The light-saturated net photosynthetic rate of each leaf reduced in an almost linear fashion after full expansion (Fig. 2) . The slope of the linear regression of light-saturated photosynthetic rate with time was found to be significant for all the leaves ( P < 0.05, r 2 = 0.52-0.96, N = 16). The decline of photosynthetic capacity with increasing leaf age has been observed commonly among woody species (Koike 1990, Kitajima et al. 2002, Kikuzawa 2003, Mediavilla and Escudero 2003, Ito et al. 2006, Han et al. 2008, Kikuzawa et al. 2009, Reich et al. 2009). However, the decline of photosynthetic capacity was frequently not precisely linear, but rather curvilinear (cf. Koike 1990). Hence, the linear regression was a simplified approximation, and more elaborated models should incorporate the curvilinear change characteristics of photosynthetic capacity.
The estimated GPP of the forest (1.2 × 10 3 g C m -2 y -1 ) was within the GPP range of beech forests in central Japan (0.57 × 10 3 -1.56 × 10 3 g C m -2 y -1 , assuming that 1 g dry matter = 0.44 g C) previously reported by Kakubari (1991), which employs the conventional allometric method. This was also similar to the GPP range for a 30-year old European beech forest (1,000-1,300 g C m -2 y -1 ), which was estimated via eddy flux measurements (Granier et al. 2000). To the best of our knowledge, this is the first application of the leaf lifespan theory to the calculation of GPP. Although our method may be less accurate than the present eddy flux measurements, our theoretical approach produced a value proximate to the actual one.
The principal assumption of this model is that leaf longevity is determined so as to maximize whole-plant carbon gains in concert with the numerical model developed by Kikuzawa (1991). Many previous reports conducted in the tropics have corroborated the carbon-economy model (e.g. Reich et al. 1991, 1999, 2004, Vincent 2006). However, leaf longevity should be susceptible to the effects of strong seasonality in temperate regions (Reich et al. 2004, Vincent 2006, Koyama and Kikuzawa 2008). Nonetheless, two lines of evidence appear to suggest that leaf longevity in temperate regions functions as an indicator of the carbon budget of a plant. Firstly, temperate species were included in the worldwide leaf economic spectrum (Reich et al. 1997, 1999, Ackerly and Reich 1999, Wright et al. 2004, He et al. 2009). If the effect of seasonality is predominant, species in the temperate region should be outliers within those spectra; however, this is not the case. Secondly, variations in leaf longevity in temperate regions have also been predicted by carbon economy models (Hikosaka 2005, Oikawa et al. 2006, 2008). Even within the same temperate forest, deciduous and evergreen leaf habits coexist in microclimates, with deciduous trees tending to be found in more productive environments (Monk 1966, Chabot and Hicks 1982, Kikuzawa 1984, Koyama and Kikuzawa 2008). Leaf longevity in temperate regions should, assumedly, reflect the carbon economy of plants. Hence, the method presented herein should be globally applicable, based on the generality of the leaf economic spectra.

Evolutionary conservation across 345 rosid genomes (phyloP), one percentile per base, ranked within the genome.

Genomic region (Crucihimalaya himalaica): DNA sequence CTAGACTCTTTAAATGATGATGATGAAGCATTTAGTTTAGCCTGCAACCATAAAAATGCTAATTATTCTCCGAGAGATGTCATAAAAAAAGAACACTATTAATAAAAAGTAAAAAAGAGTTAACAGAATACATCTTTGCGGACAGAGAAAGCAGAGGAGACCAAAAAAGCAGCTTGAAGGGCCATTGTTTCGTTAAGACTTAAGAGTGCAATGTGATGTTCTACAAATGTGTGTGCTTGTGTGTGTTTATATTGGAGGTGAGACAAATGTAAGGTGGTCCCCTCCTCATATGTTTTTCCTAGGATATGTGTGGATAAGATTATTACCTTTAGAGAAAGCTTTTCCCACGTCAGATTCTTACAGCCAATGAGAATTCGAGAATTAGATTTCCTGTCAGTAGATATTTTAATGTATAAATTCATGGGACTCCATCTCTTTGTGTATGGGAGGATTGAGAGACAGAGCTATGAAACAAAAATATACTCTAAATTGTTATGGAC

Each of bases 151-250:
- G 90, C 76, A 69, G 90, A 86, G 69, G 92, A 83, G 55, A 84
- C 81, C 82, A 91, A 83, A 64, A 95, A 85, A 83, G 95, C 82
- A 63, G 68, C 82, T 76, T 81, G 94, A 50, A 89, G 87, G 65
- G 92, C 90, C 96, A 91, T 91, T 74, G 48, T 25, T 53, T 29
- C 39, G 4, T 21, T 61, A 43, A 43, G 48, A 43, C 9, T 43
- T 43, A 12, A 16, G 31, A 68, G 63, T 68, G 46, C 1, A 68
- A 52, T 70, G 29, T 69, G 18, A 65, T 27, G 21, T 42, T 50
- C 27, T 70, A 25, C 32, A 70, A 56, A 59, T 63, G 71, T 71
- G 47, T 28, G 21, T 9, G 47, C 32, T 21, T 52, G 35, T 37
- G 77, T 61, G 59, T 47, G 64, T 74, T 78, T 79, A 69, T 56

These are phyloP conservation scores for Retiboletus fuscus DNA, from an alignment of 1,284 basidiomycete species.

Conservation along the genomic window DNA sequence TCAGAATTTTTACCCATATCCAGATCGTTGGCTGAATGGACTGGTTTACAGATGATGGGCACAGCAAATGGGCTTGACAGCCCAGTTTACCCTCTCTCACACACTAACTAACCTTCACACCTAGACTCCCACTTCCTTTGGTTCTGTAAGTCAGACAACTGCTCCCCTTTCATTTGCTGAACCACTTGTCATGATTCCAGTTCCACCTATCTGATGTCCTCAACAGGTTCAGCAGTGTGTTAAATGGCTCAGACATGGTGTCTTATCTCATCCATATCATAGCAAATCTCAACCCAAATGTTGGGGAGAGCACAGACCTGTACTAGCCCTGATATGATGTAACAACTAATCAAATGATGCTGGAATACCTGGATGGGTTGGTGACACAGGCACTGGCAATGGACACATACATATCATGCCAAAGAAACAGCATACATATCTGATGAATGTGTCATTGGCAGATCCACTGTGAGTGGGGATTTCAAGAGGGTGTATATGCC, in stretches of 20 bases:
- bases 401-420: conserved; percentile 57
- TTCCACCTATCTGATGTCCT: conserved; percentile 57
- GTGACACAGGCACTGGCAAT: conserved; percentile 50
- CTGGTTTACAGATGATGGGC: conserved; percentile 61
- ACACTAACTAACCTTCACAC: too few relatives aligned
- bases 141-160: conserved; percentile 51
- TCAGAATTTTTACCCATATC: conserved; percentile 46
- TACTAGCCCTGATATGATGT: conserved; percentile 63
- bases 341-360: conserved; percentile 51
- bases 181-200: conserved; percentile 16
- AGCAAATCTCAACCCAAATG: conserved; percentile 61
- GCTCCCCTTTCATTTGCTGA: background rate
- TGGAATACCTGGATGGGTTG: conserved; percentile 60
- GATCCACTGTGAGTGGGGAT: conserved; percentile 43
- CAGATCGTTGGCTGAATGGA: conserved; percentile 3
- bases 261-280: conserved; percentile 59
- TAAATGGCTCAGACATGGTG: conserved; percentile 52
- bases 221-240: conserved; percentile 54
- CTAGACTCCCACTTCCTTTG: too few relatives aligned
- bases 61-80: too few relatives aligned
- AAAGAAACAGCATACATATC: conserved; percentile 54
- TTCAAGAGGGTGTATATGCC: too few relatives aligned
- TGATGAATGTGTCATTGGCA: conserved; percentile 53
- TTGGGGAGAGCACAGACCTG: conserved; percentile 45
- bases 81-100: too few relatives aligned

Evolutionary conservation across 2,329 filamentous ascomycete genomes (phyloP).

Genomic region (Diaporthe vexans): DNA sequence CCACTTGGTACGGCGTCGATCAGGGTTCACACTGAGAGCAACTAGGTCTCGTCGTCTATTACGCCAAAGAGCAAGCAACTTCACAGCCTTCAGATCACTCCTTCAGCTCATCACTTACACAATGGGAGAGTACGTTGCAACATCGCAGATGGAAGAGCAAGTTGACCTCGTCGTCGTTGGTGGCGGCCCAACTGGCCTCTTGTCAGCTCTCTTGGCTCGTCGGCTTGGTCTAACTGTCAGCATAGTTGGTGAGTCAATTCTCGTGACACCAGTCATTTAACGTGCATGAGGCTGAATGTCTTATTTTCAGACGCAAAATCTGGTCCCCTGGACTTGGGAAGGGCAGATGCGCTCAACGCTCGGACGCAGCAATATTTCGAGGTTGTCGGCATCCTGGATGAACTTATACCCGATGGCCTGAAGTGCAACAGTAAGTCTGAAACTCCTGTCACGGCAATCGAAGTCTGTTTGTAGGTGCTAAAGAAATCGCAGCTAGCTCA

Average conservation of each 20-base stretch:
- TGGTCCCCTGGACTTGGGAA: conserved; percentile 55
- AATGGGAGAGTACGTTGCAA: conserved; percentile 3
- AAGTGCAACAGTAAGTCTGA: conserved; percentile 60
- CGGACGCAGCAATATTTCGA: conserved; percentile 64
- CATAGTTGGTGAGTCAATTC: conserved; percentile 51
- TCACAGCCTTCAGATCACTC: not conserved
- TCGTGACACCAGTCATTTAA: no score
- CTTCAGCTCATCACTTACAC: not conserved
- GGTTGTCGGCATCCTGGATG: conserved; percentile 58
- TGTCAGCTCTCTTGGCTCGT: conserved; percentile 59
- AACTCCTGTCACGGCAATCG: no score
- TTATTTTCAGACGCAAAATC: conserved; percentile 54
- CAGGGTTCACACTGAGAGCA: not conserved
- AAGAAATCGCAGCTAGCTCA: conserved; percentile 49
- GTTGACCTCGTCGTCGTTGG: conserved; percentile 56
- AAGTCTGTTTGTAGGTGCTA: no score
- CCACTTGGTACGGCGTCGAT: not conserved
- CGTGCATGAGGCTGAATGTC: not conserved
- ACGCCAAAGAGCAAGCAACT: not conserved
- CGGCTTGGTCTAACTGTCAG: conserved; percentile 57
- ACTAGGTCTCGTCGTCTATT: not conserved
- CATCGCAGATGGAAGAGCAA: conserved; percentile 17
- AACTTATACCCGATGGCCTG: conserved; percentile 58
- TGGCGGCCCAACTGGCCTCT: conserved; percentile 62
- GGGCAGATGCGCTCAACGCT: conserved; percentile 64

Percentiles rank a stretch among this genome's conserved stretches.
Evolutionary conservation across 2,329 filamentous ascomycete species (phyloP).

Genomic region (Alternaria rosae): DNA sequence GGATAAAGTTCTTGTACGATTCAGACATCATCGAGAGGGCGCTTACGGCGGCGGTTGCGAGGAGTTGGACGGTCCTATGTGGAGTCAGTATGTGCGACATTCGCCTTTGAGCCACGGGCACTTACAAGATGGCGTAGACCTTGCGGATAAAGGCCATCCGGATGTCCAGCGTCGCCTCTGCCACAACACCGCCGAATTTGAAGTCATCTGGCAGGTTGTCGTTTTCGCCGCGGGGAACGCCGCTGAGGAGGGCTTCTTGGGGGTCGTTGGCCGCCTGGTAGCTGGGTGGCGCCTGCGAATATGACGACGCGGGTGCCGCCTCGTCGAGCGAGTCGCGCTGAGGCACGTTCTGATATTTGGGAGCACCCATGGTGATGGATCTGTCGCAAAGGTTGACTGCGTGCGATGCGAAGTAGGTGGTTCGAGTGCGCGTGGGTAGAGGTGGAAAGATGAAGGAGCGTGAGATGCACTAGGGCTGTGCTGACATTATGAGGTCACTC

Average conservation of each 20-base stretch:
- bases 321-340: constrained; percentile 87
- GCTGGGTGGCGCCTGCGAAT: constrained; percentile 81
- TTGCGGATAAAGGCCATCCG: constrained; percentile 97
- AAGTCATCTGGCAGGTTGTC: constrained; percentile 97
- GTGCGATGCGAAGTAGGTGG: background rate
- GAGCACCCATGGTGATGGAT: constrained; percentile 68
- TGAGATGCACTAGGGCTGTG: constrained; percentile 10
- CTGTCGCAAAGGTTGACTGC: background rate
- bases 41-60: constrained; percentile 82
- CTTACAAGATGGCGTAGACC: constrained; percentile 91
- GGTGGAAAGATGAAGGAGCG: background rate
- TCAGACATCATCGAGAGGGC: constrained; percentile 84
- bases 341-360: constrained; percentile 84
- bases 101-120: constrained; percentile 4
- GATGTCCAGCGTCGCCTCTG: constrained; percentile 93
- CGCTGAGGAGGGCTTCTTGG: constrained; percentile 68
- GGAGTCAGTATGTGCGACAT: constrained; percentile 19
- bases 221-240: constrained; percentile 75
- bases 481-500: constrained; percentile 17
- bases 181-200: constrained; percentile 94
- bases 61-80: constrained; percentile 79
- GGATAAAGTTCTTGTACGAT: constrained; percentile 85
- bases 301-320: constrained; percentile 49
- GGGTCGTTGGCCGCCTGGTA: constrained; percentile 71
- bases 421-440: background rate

Acknowledgements
We would like to express our sincere gratitude for the fieldwork assistance provided by Kazuo Murashima, Yasutaka Kano, Mitsuru Ebihara, and Hiromi Kikuzawa. We would also like to thank the two anonymous reviewers, who provided useful comments on this manuscript. This study was supported financially by the Kanazawa Unit of UNU/IAS and the Ministry of Education, Science, Sports, and Culture of Japan (grant #20370014). This work was supported by the Research Project Fund of Ishikawa Prefectural University.